Albert Einstein defined insanity as doing the same thing over and
over again and expecting different results. If you're trying to get a meeting
and the buyer isn't responding, seek out a stronger motivation.
- Fill in the blanks and complete this
sentence. The buyer benefits from this meeting because ________________. Are
the benefits compelling? Will the buyer care about what you have to offer?
- Will meeting with you help the buyers do their
job better or meet their goals? If the answer is no, there is little motivation
- Can you solve a problem the buyer wants to
solve right now? Point that out in your meeting request.
- How much time do you need? If you ask for
twenty minutes, you're more likely to get a meeting than if you request an
hour. Bigger time commitments require stronger motivation.
- Offer a small "appointment bribe".
This could be a small premium, the buyer's favorite drink from Starbucks, or a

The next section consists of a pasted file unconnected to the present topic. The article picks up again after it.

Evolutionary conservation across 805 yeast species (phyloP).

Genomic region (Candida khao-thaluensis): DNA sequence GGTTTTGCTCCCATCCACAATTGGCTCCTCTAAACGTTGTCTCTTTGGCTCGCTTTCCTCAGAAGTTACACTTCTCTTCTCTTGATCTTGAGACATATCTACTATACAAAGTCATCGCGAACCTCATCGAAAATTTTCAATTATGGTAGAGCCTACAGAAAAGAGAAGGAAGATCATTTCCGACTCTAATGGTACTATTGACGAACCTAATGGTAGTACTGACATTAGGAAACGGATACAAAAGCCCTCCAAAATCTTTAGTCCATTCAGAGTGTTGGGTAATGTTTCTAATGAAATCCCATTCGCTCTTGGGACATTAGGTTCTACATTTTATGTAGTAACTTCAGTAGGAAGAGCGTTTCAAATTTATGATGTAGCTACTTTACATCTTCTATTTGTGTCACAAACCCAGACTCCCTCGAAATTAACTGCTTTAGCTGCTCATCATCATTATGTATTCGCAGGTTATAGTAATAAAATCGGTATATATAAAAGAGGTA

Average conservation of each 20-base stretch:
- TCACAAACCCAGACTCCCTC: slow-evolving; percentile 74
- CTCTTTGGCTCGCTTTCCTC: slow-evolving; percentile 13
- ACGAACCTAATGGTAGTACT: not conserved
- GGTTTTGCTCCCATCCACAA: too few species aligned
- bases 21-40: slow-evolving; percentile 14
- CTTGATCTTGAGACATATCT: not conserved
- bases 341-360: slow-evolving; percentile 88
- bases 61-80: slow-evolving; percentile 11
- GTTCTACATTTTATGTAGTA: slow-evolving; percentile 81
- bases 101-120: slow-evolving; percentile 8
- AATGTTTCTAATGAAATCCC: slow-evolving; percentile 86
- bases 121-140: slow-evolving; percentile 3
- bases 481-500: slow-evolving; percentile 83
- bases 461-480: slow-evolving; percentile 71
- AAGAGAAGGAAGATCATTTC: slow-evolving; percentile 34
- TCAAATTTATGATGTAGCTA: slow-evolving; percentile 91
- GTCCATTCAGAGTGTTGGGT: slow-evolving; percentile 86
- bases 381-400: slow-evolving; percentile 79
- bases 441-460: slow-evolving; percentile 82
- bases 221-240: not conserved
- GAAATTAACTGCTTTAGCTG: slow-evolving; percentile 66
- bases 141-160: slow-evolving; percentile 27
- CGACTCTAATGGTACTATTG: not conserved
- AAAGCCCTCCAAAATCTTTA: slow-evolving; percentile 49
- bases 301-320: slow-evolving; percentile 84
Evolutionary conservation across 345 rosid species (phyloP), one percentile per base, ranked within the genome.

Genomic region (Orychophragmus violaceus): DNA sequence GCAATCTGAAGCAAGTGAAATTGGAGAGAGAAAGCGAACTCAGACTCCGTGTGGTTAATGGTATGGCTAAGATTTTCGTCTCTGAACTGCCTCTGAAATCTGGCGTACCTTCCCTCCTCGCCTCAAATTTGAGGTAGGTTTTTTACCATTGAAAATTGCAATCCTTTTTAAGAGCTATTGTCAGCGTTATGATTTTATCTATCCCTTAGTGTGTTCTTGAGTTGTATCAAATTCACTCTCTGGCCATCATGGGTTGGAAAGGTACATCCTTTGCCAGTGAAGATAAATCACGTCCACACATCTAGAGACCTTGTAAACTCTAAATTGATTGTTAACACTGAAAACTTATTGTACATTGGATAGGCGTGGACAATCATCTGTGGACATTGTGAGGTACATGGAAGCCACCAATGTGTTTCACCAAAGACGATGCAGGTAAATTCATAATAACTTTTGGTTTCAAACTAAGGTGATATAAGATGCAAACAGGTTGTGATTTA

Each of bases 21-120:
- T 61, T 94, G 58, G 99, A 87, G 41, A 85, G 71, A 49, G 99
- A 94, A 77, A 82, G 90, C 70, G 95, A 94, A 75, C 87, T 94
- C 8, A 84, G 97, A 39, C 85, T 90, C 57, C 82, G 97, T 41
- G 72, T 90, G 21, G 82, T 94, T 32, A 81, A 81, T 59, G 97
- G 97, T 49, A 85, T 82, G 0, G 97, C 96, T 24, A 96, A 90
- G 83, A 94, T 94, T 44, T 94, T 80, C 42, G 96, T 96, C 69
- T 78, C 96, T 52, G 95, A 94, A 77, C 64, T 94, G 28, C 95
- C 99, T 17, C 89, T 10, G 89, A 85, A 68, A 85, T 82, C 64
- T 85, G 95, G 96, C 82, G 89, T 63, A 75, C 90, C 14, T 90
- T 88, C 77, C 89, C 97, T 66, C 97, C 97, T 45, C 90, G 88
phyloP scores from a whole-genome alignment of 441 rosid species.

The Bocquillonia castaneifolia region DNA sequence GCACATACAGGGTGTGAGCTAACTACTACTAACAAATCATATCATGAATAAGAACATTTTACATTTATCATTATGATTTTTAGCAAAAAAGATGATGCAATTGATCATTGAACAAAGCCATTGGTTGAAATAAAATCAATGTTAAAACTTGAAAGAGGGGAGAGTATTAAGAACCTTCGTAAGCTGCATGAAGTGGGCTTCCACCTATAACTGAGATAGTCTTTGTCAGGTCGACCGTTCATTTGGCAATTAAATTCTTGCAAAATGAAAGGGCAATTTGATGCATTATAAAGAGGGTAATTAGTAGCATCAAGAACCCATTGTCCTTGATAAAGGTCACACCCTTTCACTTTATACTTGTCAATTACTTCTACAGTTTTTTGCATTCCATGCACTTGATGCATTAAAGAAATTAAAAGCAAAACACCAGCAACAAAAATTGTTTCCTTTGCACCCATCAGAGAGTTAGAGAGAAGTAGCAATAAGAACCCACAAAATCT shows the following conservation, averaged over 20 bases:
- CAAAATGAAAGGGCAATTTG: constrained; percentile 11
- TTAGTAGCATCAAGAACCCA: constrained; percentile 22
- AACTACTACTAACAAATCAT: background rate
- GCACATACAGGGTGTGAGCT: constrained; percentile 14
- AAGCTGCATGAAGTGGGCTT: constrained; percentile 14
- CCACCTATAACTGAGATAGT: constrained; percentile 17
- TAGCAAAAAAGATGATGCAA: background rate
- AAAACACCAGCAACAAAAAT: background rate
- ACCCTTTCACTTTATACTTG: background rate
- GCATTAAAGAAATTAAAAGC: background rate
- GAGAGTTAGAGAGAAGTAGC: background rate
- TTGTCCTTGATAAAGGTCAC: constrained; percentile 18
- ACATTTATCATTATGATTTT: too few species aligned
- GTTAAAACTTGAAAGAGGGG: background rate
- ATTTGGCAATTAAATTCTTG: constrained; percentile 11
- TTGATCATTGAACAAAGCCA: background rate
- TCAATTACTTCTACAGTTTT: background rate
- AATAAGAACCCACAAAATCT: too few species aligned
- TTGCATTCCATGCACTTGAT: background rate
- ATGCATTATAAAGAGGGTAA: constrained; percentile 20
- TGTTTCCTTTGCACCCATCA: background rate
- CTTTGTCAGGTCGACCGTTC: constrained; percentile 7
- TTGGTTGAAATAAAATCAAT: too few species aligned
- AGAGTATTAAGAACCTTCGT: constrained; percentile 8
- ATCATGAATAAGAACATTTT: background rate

book related to their job.
- Psychologists David McClellan and John
Atkinson researched workplace motivation and found people had three basic
drivers: a need to achieve, a need for power, and a need for affiliation. Look
for ways to link meeting requests to these motives.
By motivating buyers, you
create a selling edge, and get more meetings. More meetings lead to more
opportunities and more income, and that's motivation for you.
Linda Bishop is a sales expert, speaker and author. Her company,
Thought Transformation (www.thoughttransforma-tion.com) provides sales training
solutions and helps motivated professionals get tools, training and tactics to
maximize selling success. She has proven solutions to help companies get more
meetings with prospects and customers, get new opportunities, close deals, and
grow accounts. To read Linda's blog, go to
order Linda's book, "The Sales Pros Guide to Using Linkedin," go to